Another viable alternative would be the discontinued Danley "Intersonics" brand of rotary-drive subwoofer, or one of the many homemade clones and variations. These were driven by 4-pole commutated DC rotary motors which responded well to conventional amplifiers. The rotary shaft drives belts to cones that are horn-loaded; the belt is pre-loaded in tension via something like a fiberglass spring. Often two belts are used, wound on the motor shaft and exiting in opposite directions so that forces on the motor's rotary shaft bearings are balanced. They are extremely extremely efficient and LOUD despite the fact that all the power comes from the amplifier. There's no wasteful voice coil overhang resistance outside the magnetic gap; Danley used to compare it to a "commutated" voice-coil in trying to explain its efficiency. Close tolerances due to rotary barings helps too. You generally start with surplus capstan motors from large mainframe disk drives.

Other efficient drivers for very low frequncies use "moving-metal". The voice coil includes a moving iron magnetic structore, so that the magnetic field that is generated by the portion of the voice coil that is outside the magnetic gap is still coupled to the stationary magnetic structure. Most Hartley sub drivers fall into this "moving iron" category, and also have rather large cones (and prices).

The Thigpen is a very interesting design, but to really have sufficient output it needs to be significantly scaled up until it's rather dangerous, and to be in a baffle and low-pass tunnel to minimize blade noise. To understand it, you can study variable-pitch aircraft propellers, but you will need to vary from no pitch at all to significant pitch. It is another true mechanical amplifier, using a small control motor signal (which varies the blade pitch) to control the work output from the huge power of the main engine and flywheel. The fan spins at a relatively constant and somewhat irrelevant speed, but the blade pitch is modulated at audio frequency. There are many design vairations, from mechanical linkage arms off of a slip-ring (kind of like a clutch throwout bearing) which is reminiscent of variable-pitch aircraft props, to systems that put the modulation motors on the rotating mechanism and get power to those small servo motors via brushes or non-contact coils etc. If you could move the "pitch" lever on a turbo-prop plane at audio frequencies, you'd have a thousand-horsepower subwoofer.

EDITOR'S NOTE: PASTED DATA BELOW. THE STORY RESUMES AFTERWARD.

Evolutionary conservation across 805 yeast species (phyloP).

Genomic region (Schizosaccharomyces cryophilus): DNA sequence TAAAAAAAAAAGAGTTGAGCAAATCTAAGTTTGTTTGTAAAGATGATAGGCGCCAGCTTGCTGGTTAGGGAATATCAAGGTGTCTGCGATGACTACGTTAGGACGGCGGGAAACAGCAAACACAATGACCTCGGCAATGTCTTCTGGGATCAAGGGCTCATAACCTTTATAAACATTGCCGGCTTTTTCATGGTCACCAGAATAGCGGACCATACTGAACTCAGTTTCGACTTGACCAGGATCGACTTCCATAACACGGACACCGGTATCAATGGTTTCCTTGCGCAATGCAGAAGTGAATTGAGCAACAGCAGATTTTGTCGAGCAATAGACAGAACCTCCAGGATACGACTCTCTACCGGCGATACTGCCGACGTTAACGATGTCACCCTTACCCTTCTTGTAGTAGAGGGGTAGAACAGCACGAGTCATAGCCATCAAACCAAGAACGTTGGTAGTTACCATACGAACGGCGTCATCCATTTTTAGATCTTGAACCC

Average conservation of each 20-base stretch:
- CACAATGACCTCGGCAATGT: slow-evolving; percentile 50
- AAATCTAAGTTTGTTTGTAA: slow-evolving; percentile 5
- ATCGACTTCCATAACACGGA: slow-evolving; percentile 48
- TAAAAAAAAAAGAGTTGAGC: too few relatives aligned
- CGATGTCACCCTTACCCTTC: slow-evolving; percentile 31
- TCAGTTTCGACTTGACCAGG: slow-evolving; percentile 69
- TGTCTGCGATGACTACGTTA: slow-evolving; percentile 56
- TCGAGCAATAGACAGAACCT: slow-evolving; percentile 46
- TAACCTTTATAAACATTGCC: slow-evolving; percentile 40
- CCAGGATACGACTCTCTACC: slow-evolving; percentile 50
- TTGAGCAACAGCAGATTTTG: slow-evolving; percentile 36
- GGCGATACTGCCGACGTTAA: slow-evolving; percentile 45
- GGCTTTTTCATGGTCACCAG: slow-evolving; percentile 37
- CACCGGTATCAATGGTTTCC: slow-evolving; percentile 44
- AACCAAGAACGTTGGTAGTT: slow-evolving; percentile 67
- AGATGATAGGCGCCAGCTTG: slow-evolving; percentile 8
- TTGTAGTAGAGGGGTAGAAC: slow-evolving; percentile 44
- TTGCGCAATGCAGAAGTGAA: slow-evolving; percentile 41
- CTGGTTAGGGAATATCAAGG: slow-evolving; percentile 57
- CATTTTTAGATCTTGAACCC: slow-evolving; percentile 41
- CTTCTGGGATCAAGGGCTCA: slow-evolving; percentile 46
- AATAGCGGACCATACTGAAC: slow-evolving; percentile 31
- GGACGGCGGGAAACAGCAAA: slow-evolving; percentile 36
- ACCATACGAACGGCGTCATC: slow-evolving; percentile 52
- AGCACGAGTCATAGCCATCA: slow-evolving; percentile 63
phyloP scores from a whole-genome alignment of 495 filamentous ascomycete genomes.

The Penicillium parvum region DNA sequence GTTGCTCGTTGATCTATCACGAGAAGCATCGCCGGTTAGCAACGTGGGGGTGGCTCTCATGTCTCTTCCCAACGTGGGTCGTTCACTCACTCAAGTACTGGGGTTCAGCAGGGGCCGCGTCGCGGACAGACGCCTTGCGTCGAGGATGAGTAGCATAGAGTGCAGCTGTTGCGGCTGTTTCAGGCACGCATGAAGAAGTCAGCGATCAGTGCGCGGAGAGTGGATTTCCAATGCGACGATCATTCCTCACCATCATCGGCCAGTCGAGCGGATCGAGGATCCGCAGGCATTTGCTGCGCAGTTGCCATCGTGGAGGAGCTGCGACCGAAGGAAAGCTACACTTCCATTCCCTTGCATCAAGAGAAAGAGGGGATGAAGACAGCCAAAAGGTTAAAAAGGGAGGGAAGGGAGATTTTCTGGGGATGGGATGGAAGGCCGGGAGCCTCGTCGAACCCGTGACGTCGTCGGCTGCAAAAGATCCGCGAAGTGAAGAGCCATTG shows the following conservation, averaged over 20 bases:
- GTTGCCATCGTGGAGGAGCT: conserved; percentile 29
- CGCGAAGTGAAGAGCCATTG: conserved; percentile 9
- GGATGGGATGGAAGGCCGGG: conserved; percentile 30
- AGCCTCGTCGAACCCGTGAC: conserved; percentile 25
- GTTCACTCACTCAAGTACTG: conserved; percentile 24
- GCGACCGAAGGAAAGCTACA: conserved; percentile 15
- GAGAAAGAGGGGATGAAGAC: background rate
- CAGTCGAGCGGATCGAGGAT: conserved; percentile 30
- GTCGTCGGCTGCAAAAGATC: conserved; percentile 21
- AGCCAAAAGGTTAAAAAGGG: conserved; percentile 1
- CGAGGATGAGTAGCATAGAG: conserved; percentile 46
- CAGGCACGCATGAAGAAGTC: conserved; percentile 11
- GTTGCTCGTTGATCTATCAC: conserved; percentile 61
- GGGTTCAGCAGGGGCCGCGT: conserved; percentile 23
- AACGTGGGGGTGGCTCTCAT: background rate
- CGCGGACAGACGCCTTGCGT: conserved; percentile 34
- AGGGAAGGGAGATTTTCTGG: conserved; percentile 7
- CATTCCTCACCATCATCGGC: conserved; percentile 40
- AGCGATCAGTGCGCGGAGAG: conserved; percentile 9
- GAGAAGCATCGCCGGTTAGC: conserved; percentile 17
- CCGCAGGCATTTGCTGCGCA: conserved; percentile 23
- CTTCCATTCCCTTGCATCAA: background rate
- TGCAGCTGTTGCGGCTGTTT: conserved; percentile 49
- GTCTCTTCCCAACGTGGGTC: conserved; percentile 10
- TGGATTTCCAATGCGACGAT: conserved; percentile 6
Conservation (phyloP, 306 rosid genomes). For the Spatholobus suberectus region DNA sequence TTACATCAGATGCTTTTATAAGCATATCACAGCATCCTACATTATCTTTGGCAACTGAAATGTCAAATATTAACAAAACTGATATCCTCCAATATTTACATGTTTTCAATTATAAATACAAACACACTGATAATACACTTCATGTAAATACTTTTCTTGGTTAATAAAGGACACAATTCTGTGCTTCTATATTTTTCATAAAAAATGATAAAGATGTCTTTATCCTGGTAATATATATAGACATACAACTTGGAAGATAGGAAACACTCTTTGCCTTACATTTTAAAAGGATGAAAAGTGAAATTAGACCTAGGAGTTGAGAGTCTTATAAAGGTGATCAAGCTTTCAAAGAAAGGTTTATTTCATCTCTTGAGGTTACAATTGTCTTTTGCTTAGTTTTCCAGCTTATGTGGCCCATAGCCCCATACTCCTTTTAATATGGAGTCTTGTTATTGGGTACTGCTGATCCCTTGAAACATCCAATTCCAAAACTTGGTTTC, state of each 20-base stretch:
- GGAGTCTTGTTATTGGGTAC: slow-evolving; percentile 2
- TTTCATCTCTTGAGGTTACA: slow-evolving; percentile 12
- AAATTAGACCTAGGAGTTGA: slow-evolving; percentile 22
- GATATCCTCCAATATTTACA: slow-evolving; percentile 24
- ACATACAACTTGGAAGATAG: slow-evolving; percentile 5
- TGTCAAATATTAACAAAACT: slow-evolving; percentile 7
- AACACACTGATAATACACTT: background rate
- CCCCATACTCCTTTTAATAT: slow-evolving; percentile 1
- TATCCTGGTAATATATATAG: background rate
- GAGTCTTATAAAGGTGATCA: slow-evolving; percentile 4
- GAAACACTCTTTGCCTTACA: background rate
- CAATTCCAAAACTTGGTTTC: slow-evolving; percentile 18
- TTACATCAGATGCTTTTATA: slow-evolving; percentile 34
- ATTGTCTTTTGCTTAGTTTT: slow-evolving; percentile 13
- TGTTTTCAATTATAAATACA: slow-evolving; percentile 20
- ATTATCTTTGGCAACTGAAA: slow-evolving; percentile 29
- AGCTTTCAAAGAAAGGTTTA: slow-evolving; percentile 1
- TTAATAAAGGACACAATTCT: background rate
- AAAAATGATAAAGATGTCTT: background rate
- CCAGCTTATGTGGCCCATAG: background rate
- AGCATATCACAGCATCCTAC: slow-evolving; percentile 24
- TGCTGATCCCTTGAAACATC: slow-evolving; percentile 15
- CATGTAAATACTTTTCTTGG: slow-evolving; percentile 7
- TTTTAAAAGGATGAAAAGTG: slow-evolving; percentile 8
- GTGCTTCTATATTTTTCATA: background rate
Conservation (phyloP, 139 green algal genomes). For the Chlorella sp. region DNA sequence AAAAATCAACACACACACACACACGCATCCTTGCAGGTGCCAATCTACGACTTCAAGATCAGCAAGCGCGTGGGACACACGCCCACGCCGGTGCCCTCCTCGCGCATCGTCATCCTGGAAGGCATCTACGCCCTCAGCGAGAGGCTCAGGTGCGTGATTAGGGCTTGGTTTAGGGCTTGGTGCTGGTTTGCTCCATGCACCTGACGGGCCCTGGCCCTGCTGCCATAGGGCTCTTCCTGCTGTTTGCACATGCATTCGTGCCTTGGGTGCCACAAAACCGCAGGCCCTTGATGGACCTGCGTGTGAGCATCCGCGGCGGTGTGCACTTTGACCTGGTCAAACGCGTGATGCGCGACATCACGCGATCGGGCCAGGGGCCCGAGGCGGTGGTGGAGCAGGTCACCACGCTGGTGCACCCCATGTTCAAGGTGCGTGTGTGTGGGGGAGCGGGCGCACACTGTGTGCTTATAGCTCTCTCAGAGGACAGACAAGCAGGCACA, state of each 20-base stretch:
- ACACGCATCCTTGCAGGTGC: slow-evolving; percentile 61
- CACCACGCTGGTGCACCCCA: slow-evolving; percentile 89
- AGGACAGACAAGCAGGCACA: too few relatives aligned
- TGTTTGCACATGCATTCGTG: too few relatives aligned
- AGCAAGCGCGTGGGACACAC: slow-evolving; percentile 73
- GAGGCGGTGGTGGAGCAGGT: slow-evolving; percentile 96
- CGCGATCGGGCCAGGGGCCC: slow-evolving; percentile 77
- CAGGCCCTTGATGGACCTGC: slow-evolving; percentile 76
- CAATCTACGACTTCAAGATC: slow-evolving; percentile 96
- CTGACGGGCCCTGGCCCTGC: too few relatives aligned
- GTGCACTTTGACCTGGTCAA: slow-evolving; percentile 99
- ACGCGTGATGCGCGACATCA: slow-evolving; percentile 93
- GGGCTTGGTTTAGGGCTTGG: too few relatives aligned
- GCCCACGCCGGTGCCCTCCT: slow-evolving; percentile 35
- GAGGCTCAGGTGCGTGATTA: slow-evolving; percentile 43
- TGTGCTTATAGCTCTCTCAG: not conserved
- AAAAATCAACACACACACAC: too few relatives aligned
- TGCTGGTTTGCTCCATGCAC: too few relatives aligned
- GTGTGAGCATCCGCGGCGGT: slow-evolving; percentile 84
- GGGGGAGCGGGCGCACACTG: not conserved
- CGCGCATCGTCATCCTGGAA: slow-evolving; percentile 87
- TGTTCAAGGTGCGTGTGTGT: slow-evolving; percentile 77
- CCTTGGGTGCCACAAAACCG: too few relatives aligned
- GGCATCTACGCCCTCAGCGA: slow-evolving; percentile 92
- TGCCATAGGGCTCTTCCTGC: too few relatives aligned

Then there's all kinds of more direct infrasonic sources which allow for some limited degree of control suitable for only certain kinds of study. For instance, it is difficult to predict when lightning will strike and provide a suitable low-frequency spike. But a stick of dynamite in a crater lake can be triggered electrically with great accuracy.

He's a busy guy, but you need to talk to Tom Danley and/or study his designs on the old "bass list".

Last edited by cyclecamper; 19th November 2012 at 07:35 PM.